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So, whilst working on another project (more to follow in a month or so) I nearly destroyed my Mendel printer by trying to print a part which was too high. Of course, this was the one time I wasn't in the garage keeping an eye on things and I came back to a twisted printer, over stressed belts and a huge mass of spagetti plastic. My first thought was a four letter word, my second was OK, how am I going to build the part I need? I then re-architected the part so I can split it in to 2, but this then just bugged me since I really didn't need much more height to be able to print my part in one.
So I did what any good engineer does (and what I also try to do !!) and looked to see if I could improve the Z height without having to do much work.
The solution was extremely simple, and suprised me that the original Mendal was not designed according to my idea. If you look at the Mendel Z travel the biggest issue is that the belt hits the frame and feed motor before anything else gets even close to the ends of their travel. If the frame M8 threaded bar is moved to the outside of the frame then about 50mm more clearance is available for the Z travel !!!
Not wanting to completely dismantle the printer I realized it would be possible to build extenders to move the M8 threaded bars on to the outside of the horizontal bars and would not even require different bars since the extenders would be parallel.
Read the entire instructions first, and check the pictures. Everything will become clear after that hopefully.
What I printed are four extenders clips (2 for the left and 2 for the right) which simply slip over the existing rear plastic brackets and can be glued in place allowing the M8 bar to be removed and re-inserted on the outside of the frame.
Again, being a lazy engineer (or efficient, you decide) I did not want to have to re-tune everything so I did actually buy a new M8 threaded bar from Home Depot and cut it so that I could clip, glue and set the new bars in place before removing the original ones, thus would not need to re-measure anything. Then simply removed the original bars. I recommend this since it was REALLY easy and everything remained perfectly aligned, plumb and square. You could optimize this a little by only buying enough bar for one side then as you populate each new support simply use the old bar for the next new support.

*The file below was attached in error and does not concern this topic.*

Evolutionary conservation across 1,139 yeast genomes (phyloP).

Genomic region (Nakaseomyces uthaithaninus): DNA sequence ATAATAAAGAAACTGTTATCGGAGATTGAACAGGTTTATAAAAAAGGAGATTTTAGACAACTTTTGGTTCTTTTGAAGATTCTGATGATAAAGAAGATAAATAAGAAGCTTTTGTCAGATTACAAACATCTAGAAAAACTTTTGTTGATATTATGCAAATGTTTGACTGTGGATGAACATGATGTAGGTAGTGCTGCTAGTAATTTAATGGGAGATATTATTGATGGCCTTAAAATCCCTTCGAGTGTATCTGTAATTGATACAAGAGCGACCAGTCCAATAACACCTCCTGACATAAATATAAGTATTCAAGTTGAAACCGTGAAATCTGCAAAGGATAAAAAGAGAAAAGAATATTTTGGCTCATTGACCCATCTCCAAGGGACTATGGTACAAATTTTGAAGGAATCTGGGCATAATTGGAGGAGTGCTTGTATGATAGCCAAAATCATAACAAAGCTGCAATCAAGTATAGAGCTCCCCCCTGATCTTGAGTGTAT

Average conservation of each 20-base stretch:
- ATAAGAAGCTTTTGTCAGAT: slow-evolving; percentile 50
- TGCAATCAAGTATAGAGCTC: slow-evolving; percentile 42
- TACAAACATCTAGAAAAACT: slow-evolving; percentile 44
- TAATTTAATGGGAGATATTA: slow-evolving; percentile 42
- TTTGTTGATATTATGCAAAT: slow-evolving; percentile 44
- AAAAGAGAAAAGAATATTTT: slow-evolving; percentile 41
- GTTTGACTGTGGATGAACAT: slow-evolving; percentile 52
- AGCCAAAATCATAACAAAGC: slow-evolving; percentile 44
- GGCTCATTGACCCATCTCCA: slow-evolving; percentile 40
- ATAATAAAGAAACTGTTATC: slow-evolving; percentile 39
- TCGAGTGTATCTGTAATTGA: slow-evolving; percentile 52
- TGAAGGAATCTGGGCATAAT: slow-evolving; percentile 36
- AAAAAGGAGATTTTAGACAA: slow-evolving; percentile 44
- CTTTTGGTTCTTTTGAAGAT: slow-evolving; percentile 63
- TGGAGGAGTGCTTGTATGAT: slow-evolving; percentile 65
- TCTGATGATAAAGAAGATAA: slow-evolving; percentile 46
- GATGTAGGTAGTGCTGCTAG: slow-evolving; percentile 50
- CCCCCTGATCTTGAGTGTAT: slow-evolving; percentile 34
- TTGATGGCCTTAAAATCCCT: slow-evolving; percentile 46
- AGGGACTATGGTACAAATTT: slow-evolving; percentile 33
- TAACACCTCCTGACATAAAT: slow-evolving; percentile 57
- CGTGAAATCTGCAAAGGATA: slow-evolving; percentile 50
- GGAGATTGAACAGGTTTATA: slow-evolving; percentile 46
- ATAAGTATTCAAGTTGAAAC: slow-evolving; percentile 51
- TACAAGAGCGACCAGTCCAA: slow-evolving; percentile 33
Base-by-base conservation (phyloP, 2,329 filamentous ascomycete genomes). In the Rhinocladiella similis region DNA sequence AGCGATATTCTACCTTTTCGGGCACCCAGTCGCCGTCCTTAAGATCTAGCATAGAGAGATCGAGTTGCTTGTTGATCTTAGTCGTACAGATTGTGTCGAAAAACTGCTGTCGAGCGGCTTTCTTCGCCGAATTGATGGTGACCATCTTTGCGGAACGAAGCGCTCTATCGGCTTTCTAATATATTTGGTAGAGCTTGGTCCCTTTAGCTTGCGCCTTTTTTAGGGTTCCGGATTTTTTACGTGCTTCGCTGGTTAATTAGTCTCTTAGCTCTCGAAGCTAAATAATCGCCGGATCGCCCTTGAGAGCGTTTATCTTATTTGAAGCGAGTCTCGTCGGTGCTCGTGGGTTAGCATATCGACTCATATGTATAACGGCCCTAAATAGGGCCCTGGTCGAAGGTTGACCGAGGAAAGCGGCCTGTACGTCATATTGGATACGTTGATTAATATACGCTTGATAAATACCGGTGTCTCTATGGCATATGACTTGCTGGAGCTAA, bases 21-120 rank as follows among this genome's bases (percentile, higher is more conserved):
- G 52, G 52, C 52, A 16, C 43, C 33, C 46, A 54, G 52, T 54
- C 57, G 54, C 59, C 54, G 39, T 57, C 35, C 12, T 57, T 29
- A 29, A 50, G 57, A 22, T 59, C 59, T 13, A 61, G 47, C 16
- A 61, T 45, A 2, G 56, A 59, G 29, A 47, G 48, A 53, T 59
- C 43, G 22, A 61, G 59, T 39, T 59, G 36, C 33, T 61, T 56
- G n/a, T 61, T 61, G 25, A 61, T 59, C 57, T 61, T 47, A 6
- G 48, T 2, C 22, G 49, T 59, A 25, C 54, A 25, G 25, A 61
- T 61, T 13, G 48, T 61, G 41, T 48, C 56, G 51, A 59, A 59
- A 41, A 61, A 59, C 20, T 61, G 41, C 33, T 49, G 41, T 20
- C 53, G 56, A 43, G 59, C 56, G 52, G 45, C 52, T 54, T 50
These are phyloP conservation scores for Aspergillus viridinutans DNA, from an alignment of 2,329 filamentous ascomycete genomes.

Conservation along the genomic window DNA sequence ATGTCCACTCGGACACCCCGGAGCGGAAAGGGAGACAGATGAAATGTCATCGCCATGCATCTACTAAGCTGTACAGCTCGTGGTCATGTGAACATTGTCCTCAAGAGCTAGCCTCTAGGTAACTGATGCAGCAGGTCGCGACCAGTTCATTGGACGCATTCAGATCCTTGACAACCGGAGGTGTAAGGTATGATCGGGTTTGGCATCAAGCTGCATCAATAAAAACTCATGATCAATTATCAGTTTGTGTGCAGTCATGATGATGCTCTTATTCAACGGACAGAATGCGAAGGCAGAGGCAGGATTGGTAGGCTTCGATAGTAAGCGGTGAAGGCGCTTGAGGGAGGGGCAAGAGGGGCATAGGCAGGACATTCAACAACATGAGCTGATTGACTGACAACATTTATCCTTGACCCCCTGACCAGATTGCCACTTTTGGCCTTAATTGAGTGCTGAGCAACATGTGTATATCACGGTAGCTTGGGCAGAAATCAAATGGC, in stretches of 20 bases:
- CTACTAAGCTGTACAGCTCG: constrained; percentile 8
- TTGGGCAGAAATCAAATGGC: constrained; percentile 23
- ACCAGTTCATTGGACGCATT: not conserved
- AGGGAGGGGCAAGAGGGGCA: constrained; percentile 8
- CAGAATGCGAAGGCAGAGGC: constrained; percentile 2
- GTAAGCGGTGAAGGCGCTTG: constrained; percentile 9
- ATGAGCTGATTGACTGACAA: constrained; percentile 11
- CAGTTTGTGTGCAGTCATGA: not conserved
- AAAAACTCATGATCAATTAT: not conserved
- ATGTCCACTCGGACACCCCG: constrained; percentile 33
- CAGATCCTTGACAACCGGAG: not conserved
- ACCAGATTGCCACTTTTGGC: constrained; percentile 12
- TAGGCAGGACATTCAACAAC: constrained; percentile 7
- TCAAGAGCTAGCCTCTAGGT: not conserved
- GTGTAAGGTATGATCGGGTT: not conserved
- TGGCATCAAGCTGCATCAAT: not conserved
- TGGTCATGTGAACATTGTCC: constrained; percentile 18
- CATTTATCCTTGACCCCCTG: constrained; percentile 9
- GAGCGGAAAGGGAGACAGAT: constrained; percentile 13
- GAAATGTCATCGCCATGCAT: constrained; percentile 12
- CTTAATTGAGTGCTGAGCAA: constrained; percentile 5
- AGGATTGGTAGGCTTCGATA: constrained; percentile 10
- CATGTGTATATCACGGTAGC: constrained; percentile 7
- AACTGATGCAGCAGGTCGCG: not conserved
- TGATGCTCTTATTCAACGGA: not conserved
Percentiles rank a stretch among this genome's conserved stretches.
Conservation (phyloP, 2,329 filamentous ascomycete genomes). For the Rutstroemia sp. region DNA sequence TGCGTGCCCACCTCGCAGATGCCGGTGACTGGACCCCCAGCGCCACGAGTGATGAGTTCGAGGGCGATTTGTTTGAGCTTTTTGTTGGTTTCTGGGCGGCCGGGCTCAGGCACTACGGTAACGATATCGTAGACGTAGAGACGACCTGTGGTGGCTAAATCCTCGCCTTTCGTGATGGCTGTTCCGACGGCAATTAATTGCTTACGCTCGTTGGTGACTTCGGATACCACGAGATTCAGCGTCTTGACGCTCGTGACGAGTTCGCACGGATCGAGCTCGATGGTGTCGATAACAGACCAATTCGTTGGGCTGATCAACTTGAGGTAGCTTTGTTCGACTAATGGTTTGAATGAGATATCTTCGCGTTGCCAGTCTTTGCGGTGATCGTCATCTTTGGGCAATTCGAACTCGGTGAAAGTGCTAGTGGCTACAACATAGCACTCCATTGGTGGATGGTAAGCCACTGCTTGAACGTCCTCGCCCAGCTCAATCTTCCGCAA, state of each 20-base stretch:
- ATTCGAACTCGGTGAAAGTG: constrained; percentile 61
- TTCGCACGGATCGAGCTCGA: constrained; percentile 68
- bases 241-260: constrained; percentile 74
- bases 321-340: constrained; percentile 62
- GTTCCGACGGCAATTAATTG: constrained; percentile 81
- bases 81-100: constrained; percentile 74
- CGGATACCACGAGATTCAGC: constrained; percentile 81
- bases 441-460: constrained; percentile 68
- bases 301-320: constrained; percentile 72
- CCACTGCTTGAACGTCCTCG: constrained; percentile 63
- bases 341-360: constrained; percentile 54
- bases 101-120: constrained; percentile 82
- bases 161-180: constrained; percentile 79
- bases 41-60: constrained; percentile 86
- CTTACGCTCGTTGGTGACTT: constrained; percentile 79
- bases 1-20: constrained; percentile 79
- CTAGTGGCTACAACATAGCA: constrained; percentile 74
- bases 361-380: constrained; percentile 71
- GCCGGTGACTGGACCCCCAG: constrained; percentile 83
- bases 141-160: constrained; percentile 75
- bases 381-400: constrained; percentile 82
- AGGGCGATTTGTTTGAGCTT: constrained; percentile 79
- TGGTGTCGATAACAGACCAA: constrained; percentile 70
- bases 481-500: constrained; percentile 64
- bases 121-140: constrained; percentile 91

Once you have printed 4 extenders check that they fit snug over the existing brackets. then check that the M8 holes allow the threaded bar to be inserted without too much slack or stress. You do not want them slack but you do not want to have to force the bar through.
Note, you do not need to replace all 4 supports since it is the belt which causes the issue and it only exists on the back side.
Loosen the extruder mount brackets from the M8 bar and top frame mount and gently place the extruder on the build plate.
Next, bolt one of the extenders to one end of the bar with 2 washers and 2 bolts. Next, on the opposite end put a bolt, washer, extender, washer then bolt on but do not tighten them. Snap the 2 extenders over the upper and lower Mendel frame brackets on either the left or right side but towards the belt and make sure they are snug, straight and not twisted. Finger tighten the bolts around the loose extender so there is not forced distortion on the frame. Then with 2 sets of pliers, wrenches or whatever tighten both bolts at the same time so that the extender is not forced out of alignment with its natural position.
Now, pop everything off. If you have excessive M8 bar length cut it off. Alternatively you could have marked the bar length before assembling and cut it first. Your choice :-) After cutting check that everything snaps back in to place and is still aligned and straight. Apply a generous coating of gel based super glue to the inside edges of the extenders then carefully align both extenders with the upper and lower frame brackets before pushing them firmly back in to position. Do this in one motion since super glue has a tendancy to cure pretty quick once contact is made. You will not be able to move anything after about 3 seconds of contact!!! Don't glue your fingers to the frame, it makes printing difficult.
Next, loosen the bolts on the original M8 bar, then remove the bar.
Repeat the process for the opposite side.
Using the original plastic extruder mount bar clip re-attach the extruder to the new M8 bar. Note, the top mounting support will no longer fit but I don't think it is necessary. Try to make sure that the extruder is somewhat aligned with the new M8 bar and does not interfere with the new extended Z travel area. If it does simply adjust it and tighted the bar clamp so tht extruder does not move easily. (I will design a new upper clamp some day)
At this point you can now check your extended height.
If you really want to get the absolute max height you can also move the clamps that hold the Z drive motors to the threaded Z bar as far up on the threaded Z bar as possible whilst still clamping to the bar, then cut the excess rubber tube off the threaded bar, allowing the Z carriage to travel slightly further up before hitting the top.
After this procedure I managed to increase my build height from 92mm to 130mm, an increase of 40% !!!
There have been some recent changes to the Mendel printer frame and my printer is about 8 months old, so make sure you have a close look at your printer to make sure that this modification will work. Looking at the new model I don't think my update will help much since the carriage is now rotated and the belt is no longer the limitating factor for Z height.
Owners of the older model might also be interested in my filament cooling fan accesory.
Mendel 3D printer Z extender, get an extra 40% build height by SteveDC is licensed under the Creative Commons - Attribution - Share Alike license.
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